“Women absolutely — I think — come to us to have something that is uniquely designed for them, so we’re looking at made-to-measure more and more,” said the designer, explaining that while the pace of the industry might not allow her to take on all private commissions, or go on to develop two couture collections a year like other big luxury houses, she sees opportunity in servicing clients one-on-one, and taking on private orders for the more elevated pieces she shows on her runways.
“I live in London and everyone can come here and buy the pieces. Our VIP service in terms of buying from our web site or visiting our atelier and making a personal order is excellent, so I’m more interested in developing this than thinking about a store. It’s not a conversation about retail being irrelevant, but the amount of investment and time you’d need to dedicate to one [store] wouldn’t — I feel — be equivalent to what you get in return,” added the designer.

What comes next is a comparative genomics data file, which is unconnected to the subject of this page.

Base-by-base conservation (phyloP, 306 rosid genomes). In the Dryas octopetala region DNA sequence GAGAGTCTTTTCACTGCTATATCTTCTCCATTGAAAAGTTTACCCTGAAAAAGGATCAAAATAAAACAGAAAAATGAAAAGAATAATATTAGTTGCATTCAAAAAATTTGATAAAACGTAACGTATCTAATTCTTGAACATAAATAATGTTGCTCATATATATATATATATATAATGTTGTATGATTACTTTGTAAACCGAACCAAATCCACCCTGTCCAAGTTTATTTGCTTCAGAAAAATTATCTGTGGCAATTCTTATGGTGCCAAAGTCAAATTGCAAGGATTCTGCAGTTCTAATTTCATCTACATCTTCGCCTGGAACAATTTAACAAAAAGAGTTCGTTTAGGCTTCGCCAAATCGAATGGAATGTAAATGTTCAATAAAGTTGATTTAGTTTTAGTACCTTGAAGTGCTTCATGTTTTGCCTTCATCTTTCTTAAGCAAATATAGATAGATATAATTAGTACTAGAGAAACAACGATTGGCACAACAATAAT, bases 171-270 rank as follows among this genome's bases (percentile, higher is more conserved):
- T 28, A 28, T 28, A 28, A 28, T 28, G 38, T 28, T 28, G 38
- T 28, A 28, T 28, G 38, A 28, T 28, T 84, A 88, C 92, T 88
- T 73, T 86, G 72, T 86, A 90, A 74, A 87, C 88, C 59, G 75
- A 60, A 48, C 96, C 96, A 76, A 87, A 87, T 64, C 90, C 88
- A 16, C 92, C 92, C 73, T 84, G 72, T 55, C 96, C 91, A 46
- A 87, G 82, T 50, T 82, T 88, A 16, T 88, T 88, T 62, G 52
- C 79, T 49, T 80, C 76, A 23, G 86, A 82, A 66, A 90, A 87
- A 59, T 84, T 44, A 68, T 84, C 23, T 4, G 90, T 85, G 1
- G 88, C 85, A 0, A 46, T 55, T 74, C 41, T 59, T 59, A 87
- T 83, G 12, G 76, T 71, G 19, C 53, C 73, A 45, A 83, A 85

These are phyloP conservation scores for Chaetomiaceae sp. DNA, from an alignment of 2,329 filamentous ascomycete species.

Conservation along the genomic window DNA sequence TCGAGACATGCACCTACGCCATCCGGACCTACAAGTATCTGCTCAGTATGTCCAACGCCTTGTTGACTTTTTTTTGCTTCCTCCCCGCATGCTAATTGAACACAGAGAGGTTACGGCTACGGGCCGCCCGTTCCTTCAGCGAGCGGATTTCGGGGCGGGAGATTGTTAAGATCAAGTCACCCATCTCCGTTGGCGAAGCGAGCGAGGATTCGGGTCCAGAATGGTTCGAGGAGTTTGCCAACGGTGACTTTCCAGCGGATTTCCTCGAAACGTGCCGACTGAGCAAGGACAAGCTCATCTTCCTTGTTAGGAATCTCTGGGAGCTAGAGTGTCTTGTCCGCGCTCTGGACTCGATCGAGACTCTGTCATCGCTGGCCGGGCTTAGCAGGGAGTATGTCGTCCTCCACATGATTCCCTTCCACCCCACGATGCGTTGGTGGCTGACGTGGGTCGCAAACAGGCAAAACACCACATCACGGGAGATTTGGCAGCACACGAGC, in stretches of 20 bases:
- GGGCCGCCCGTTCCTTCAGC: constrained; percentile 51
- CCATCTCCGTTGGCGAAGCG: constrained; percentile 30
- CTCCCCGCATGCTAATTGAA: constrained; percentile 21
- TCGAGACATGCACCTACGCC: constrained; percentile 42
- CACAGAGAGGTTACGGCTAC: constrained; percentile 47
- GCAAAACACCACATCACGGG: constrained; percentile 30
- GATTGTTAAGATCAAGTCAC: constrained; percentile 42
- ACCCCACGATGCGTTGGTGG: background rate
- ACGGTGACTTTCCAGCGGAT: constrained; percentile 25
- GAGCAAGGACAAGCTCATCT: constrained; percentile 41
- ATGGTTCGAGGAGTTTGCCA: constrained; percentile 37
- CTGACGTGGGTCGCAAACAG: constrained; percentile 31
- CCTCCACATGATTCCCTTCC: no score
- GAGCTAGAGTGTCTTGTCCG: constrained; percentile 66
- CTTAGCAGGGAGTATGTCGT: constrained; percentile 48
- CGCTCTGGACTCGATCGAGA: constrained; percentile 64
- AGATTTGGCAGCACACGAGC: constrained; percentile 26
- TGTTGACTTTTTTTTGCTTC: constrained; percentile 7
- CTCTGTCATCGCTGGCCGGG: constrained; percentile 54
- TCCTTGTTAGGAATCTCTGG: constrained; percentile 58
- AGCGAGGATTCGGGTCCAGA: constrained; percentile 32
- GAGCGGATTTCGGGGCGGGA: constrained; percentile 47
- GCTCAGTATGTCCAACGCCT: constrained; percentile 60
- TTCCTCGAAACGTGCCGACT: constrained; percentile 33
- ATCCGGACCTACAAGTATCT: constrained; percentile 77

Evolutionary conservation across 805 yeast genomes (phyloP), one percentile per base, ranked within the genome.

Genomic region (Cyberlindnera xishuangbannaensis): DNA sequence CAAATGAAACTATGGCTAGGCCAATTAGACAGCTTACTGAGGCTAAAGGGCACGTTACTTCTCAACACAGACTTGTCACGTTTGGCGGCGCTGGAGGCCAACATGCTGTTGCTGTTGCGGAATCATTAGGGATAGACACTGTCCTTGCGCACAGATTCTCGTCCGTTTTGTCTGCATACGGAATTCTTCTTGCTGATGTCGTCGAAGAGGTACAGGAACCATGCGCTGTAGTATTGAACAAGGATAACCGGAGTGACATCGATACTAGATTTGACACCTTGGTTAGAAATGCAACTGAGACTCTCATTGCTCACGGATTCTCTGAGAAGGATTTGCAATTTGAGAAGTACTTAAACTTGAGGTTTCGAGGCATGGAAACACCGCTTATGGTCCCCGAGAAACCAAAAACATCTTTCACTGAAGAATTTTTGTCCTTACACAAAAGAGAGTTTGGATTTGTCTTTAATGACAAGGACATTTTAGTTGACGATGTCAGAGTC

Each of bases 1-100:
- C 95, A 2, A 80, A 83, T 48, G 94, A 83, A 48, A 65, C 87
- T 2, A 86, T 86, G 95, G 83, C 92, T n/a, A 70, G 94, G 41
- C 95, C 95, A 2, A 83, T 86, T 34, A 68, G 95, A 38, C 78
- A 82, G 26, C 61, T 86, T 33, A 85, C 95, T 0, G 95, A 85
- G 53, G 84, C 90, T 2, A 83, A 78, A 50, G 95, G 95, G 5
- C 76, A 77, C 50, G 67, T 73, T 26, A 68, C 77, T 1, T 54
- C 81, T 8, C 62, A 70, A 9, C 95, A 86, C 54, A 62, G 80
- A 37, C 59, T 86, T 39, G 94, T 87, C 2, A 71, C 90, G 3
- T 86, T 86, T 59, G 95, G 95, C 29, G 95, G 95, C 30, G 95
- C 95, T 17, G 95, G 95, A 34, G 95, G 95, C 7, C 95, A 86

Instead, when it comes to the more commercial part of her business she is looking at developing her new Mary Mare resort line further and doing “dedicated boutique pop-ups” around those collections, which feature more size-inclusive, fuss-free silhouettes, as well as lower price points.
“Mary Mare was important to me. It’s basically a collection you can wear on holiday or at a hot climate and it’s simply easy pieces, easy-to-wear prints in all-natural fabrics,” added Katrantzou. “It’s more democratic in terms of size and price, so it will open up our audience a bit and offer more direct-to-consumer opportunities. We can now do destination pop-ups. Instead of having a store that needs to fit in everything, you do something that’s place-appropriate and part of an experience.”
After 10 years of having fun with all sorts of different collaborations, from lending her prints to Victoria’s Secret lingerie and Adidas sportswear, Katrantzou is now also aiming to forge longer-term partnerships, particularly in the home and interiors sector.